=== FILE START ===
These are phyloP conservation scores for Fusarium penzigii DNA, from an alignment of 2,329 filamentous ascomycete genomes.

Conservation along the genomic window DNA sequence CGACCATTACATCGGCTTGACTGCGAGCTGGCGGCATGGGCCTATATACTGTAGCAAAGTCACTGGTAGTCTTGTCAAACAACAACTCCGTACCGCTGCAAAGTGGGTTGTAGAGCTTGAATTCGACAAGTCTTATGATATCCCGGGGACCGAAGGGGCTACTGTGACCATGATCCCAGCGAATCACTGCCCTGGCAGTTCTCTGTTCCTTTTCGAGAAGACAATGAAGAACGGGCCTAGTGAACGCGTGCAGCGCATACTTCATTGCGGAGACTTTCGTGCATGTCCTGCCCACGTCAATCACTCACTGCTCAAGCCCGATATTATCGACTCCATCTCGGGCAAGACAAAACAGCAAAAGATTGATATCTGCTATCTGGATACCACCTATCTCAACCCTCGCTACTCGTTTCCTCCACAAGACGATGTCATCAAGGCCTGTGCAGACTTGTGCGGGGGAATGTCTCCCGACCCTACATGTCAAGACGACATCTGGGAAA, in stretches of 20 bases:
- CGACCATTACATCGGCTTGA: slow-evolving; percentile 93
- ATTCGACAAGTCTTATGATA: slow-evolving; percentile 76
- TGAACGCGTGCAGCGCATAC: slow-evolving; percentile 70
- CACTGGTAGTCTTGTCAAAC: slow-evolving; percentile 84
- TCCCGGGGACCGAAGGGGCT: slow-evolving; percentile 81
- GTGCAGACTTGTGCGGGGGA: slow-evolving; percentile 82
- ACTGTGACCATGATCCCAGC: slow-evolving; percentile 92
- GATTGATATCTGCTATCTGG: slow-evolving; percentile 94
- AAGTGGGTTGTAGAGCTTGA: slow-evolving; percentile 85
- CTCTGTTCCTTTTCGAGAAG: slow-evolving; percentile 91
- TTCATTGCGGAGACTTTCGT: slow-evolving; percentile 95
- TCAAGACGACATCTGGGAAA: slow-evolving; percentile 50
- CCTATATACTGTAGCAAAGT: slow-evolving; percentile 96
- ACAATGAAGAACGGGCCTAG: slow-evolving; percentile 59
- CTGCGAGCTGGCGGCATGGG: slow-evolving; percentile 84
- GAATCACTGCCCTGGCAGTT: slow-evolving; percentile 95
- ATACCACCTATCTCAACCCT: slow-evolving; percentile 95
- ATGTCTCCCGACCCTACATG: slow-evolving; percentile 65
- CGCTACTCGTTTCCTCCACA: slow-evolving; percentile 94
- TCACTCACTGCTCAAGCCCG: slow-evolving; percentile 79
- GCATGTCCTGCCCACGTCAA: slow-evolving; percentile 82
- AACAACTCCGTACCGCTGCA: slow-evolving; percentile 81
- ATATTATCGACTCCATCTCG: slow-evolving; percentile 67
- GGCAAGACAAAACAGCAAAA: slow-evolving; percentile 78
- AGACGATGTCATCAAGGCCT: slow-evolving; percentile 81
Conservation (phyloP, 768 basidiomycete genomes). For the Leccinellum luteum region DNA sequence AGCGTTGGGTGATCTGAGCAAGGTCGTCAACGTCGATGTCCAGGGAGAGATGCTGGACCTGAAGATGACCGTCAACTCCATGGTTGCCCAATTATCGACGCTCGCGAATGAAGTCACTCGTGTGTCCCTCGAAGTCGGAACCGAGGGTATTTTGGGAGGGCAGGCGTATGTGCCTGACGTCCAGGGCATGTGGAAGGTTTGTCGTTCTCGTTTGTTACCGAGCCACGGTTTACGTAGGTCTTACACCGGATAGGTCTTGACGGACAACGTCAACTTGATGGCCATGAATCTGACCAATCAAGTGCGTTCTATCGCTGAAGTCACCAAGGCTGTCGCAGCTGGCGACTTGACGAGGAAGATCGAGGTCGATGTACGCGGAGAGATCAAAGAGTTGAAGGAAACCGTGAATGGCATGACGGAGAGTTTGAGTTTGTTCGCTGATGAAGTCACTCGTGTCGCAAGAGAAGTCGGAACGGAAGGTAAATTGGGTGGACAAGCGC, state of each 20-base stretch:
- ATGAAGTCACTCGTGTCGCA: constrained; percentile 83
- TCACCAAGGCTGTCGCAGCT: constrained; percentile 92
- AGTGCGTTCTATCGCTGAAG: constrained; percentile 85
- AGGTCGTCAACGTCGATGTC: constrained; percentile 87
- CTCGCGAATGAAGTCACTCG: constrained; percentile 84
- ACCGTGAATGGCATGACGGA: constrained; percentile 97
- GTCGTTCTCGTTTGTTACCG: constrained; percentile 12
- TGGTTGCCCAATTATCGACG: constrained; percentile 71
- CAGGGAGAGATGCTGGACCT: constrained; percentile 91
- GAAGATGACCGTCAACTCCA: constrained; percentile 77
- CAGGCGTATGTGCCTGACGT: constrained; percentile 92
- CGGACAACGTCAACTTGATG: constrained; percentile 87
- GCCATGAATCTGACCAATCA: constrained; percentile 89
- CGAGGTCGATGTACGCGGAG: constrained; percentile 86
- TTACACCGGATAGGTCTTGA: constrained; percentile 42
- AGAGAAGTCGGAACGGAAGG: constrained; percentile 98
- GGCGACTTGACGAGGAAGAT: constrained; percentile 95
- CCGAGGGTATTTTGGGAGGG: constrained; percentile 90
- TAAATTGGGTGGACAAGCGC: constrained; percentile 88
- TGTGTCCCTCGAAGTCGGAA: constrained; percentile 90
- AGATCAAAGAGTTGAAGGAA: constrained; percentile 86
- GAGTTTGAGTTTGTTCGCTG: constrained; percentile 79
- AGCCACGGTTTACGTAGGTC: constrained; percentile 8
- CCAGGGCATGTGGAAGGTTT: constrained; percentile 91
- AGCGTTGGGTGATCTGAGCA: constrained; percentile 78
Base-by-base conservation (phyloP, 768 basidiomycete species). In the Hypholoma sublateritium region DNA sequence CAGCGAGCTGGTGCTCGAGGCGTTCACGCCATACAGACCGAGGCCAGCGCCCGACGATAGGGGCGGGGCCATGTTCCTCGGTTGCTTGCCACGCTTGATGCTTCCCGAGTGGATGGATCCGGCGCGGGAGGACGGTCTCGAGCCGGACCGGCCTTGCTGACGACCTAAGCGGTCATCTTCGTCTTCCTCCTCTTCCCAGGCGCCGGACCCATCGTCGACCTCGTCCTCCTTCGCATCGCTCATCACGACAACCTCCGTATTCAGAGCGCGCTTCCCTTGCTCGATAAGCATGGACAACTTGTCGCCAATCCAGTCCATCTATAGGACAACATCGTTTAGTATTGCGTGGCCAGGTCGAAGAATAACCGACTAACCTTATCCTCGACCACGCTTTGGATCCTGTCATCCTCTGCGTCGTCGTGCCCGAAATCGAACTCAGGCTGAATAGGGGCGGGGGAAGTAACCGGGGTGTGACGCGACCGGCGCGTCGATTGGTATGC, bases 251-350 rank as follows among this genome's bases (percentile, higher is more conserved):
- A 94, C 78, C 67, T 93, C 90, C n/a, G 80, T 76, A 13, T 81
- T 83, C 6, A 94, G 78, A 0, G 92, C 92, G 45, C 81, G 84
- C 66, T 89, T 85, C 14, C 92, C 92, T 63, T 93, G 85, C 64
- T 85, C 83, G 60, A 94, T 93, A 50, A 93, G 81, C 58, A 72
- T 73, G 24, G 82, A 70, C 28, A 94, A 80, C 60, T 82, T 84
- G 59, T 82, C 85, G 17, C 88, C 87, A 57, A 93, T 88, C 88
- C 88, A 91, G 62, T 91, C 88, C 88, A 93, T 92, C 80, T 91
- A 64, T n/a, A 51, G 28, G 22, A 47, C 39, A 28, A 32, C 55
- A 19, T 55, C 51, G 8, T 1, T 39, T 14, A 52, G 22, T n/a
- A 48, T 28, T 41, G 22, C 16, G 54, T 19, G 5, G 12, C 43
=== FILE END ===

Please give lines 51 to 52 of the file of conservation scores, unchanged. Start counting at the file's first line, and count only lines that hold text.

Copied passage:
- AGCCACGGTTTACGTAGGTC: constrained; percentile 8
- CCAGGGCATGTGGAAGGTTT: constrained; percentile 91